Now listen up, because this is massively complicated to do. Only licensed financial professionals should dare try it. Why it takes MIT grads and rocket scientists to do this. :-)

Divide $26 million by .02, or .01.

That would be thirteen and seven zeroes.


Now do you see some other reasons why the privatization vultures at Forbes are writing about the "value" of college basketball? :-)

I mean what if the average "value" of a D1 program were, say, only $75,000,000?

How many D1 programs does list? 347.

Okay, $75,000,000 times 347 equals $26,025,000,000.

Taking 2% investment banking fees on flipping $26 billion worth of D1 schools either public to private, or private to public (under different market conditions, you could massage these deals either direction), ought to put a few investment bankers kids through Harvard.

It has every thing privatization vultures like.

Huge numbers.

And "value" variables and potential capitalization rates with considerable wiggle room in estimation to make a deal work for investment bankers slicing out 2% up front on the total value of the deal.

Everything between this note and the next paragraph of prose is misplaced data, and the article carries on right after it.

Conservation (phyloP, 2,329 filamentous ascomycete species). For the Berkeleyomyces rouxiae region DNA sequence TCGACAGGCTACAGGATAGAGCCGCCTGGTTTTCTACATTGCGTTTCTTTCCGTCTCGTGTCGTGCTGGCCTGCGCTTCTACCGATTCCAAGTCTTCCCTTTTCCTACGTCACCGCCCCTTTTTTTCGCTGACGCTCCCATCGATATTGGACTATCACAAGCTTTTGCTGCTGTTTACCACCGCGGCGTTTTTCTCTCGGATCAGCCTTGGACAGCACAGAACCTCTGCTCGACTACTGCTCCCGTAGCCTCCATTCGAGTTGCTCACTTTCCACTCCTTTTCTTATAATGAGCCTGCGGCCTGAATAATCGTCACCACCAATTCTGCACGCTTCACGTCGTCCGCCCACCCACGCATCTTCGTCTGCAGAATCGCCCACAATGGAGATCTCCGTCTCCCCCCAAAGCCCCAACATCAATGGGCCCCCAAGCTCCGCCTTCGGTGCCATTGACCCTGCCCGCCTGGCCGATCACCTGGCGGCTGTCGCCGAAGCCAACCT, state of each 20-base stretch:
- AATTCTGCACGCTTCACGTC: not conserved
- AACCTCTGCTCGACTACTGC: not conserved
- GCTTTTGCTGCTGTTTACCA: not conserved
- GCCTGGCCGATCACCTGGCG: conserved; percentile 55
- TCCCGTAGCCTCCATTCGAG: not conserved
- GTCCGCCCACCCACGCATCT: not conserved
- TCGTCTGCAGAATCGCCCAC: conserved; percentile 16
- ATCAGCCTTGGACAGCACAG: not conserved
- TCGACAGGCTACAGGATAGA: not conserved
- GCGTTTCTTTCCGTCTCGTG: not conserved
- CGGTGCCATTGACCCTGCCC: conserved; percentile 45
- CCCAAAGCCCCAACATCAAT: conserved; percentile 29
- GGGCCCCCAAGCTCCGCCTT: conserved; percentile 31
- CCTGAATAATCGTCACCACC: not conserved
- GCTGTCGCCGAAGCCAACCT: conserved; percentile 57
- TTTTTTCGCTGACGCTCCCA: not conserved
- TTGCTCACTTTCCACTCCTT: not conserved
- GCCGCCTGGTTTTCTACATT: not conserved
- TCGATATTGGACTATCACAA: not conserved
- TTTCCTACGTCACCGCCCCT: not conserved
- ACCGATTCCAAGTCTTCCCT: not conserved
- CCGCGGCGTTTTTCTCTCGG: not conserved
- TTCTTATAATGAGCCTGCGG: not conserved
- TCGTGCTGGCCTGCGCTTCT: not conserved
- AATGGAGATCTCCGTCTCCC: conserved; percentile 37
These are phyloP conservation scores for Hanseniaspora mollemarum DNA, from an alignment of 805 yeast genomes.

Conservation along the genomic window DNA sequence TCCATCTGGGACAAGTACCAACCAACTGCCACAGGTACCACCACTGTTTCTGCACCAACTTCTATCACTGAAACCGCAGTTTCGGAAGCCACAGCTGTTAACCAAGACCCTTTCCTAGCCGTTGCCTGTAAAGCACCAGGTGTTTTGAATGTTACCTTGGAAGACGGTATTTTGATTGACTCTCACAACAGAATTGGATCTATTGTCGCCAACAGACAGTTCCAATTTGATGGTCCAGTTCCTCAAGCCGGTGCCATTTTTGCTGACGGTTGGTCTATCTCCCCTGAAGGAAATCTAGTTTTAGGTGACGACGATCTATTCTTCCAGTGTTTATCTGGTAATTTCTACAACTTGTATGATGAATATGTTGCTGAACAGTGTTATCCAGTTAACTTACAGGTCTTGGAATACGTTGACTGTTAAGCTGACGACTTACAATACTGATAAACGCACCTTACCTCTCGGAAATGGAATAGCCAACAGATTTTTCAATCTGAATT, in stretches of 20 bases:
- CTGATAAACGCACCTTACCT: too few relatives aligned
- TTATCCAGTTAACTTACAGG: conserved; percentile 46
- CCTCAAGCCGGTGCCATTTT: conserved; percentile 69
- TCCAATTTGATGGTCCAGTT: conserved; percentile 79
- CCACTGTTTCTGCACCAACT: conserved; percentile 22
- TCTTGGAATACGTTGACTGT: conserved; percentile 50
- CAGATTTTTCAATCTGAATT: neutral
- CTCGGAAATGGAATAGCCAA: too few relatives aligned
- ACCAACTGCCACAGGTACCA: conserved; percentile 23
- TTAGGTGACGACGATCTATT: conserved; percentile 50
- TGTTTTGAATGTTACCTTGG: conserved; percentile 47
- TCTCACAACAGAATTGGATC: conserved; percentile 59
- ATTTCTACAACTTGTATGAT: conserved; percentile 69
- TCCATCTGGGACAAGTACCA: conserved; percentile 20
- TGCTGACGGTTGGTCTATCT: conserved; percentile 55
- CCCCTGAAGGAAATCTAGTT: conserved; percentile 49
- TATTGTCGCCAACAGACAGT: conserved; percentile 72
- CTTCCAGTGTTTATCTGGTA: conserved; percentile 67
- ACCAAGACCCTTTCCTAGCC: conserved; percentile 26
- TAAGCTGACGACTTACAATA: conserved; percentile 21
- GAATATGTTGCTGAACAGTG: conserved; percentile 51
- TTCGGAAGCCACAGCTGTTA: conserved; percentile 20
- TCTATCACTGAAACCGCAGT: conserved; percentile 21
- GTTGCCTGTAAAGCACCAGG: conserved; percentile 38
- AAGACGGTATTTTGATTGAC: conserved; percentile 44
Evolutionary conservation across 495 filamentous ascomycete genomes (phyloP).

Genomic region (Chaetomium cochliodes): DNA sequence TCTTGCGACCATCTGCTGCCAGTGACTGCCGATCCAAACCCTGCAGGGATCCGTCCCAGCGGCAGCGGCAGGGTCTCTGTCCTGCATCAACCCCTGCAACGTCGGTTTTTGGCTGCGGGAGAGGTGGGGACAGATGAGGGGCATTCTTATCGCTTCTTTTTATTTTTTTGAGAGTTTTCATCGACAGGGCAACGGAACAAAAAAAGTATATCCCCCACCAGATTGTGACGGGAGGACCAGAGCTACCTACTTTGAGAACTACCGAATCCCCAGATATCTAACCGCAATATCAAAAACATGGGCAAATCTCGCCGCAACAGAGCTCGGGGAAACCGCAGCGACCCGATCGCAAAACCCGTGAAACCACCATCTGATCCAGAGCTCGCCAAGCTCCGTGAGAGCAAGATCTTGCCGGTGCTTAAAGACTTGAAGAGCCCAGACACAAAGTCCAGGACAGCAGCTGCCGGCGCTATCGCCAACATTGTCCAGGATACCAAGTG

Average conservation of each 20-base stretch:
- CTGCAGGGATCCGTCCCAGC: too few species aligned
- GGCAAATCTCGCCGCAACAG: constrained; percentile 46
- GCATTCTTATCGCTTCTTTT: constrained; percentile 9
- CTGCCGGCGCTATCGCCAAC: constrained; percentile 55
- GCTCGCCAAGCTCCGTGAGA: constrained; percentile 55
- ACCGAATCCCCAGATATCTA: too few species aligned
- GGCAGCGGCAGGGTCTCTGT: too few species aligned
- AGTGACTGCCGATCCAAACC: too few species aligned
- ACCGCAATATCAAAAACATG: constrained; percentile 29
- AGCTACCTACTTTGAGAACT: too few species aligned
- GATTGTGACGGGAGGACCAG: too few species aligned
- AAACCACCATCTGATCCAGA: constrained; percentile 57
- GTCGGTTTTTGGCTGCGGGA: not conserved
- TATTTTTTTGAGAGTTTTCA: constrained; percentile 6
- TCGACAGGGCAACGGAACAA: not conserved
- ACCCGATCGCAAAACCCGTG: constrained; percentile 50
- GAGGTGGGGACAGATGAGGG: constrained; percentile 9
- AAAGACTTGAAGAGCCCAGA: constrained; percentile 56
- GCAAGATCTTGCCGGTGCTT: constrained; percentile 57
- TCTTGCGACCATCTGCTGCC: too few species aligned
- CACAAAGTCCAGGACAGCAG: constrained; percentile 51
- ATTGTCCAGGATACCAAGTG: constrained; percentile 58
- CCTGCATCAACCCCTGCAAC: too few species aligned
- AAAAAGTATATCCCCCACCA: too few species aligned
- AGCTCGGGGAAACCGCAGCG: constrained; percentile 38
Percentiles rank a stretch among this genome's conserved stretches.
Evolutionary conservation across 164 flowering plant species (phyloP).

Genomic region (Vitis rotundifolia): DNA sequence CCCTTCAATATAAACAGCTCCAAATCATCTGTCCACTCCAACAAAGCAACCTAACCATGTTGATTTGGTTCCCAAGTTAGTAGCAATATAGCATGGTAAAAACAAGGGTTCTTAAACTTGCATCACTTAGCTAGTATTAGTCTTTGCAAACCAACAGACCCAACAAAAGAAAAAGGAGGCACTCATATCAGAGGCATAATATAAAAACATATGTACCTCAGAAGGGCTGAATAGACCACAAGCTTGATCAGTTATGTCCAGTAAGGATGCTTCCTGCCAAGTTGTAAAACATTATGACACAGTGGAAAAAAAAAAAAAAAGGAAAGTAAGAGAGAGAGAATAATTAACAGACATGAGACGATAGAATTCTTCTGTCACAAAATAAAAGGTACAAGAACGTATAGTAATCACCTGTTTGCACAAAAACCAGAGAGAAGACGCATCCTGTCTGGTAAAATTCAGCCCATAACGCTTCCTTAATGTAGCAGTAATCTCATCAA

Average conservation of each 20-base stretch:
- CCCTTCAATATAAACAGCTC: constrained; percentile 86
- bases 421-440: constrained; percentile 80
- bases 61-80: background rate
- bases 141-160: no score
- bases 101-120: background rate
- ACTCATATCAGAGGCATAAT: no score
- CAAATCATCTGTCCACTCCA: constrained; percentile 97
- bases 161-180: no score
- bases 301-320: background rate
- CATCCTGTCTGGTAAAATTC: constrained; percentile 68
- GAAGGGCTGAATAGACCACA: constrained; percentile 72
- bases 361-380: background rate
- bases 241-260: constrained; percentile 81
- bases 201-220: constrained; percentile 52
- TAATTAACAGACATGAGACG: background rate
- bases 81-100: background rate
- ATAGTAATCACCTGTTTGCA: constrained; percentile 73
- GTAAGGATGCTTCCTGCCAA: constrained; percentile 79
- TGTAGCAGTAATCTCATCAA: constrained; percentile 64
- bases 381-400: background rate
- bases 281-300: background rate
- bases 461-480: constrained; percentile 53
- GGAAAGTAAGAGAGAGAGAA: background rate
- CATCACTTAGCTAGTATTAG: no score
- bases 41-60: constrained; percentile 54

Oh, I know, we could really complexify this to flummox all of the regents, and the investment funds that portions of the deal would eventually be rolled into, and we could still bundle them with "countercyclical investment instruments" in "derivatives" with "phoney baloney insurance" to geek stock and bond peddlers into schlepping them. Why we could even dust off some old, more complicated return rates, like "internal rate of return," or "modified internal rate of return," or "superdupercaliphragilistic internal rate of return" and really squid ink our trail and overstate the value of this stuff maybe 50% depending on how absurd we make the appreciation assumption in models built by "rocket scientists" and "whiz kids Ph.ds." we hire to whore for us.